It's interesting that you mention that, because Catholic schools in Japan are strongly associated with homosexuality (although the wider trope of Catholic schools being filled with lesbians is known worldwide, partly because it makes for an entertaining subversion and partly, based on a conversation I had with a girl who attended a Catholic school, because this trope is true). The rise of 'proper' Catholic schools for high-class, rich ladies in the second half of the 20th century led to a lot of Japanese girls being placed in all-female environments during a formative period of their lives. Close, platonic relationships between women were actively encouraged, because the authorities figured that the girls would 'train' each other for heterosexual marriage (an older, more experienced girl would traditionally play the assertive, 'male' role, while a younger one would be submissive). Obviously, this led to a lot of burgeoning lesbians exploring their sexualities, making it a hilarious failure on the part of the conservatives who wanted to protect the 'purity' of girls from men by placing them in an all-female environment. Sadly, this also led to a lot of lovers' suicides, because many of these girls who'd fallen in love realized that they'd have to break up with their partners and enter into a heterosexual, often-arranged marriage for the rest of their lives, and were desperate enough to kill themselves rather than spending their lives in pain.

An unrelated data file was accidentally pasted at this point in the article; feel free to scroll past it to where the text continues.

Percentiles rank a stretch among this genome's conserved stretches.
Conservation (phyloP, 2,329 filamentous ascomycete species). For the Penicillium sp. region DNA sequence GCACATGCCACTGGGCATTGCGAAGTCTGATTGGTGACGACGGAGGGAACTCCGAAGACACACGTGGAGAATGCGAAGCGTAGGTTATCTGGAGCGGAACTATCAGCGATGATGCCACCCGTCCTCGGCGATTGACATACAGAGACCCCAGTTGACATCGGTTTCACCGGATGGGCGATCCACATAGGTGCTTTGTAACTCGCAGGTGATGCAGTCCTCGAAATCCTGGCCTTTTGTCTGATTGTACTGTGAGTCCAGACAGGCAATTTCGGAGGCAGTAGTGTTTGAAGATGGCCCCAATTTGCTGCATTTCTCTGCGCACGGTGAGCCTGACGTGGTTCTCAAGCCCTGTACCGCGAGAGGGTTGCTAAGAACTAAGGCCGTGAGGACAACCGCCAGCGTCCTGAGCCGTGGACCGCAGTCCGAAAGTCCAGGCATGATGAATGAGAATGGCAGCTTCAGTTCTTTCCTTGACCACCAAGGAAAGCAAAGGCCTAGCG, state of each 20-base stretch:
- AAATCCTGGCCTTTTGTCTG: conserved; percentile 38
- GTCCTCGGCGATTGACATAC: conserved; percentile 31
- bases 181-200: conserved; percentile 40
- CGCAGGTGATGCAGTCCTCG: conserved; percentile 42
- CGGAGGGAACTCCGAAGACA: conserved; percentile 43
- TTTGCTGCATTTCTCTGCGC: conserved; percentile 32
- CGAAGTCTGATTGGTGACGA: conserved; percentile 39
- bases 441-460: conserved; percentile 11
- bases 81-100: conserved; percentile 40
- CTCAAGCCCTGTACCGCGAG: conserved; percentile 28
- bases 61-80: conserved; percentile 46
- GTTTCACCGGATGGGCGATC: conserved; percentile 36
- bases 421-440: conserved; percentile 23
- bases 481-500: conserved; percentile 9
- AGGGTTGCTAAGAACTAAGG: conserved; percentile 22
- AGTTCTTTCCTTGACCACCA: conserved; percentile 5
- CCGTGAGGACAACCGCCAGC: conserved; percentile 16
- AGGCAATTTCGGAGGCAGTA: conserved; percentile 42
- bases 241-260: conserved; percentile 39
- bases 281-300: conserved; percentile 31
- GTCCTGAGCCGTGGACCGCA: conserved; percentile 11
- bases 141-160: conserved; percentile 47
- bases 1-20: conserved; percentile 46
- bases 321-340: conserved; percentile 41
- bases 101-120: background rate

That longing, yearning, mixture of wanting to fall in love and questioning whether it's alright, of seeing relationships with women as pure and perfect and amazing while also struggling with a constant influx of patriarchal, heteronormative scripture, of living in a place that's simultaneously yuritopia and a prison camp that beats you into conformity- it's a pretty potent, angsty, combination, and one that's fuelled a lot of Class S stories. Historically, these stories were also a way for lesbian authors to sidestep moral guidelines- on the surface, these were heartwarming stories about female friendships that never got sexual, but to lesbian readers, they were also the only way they could find any sort of connections with popular media. As angsty as they might be, Class S stories are some of my favourites, particularly more modern ones that aren't bound to comply with 'Gay Till Graduation' tropes and can go all in on exploring their themes (a story that does this to great effect is the Flowers VN series, which actually has a supportive lesbian nun who has taken a vow of chastity, and constantly wonders if she's made the right choice while also pining for another one of the nuns at their school).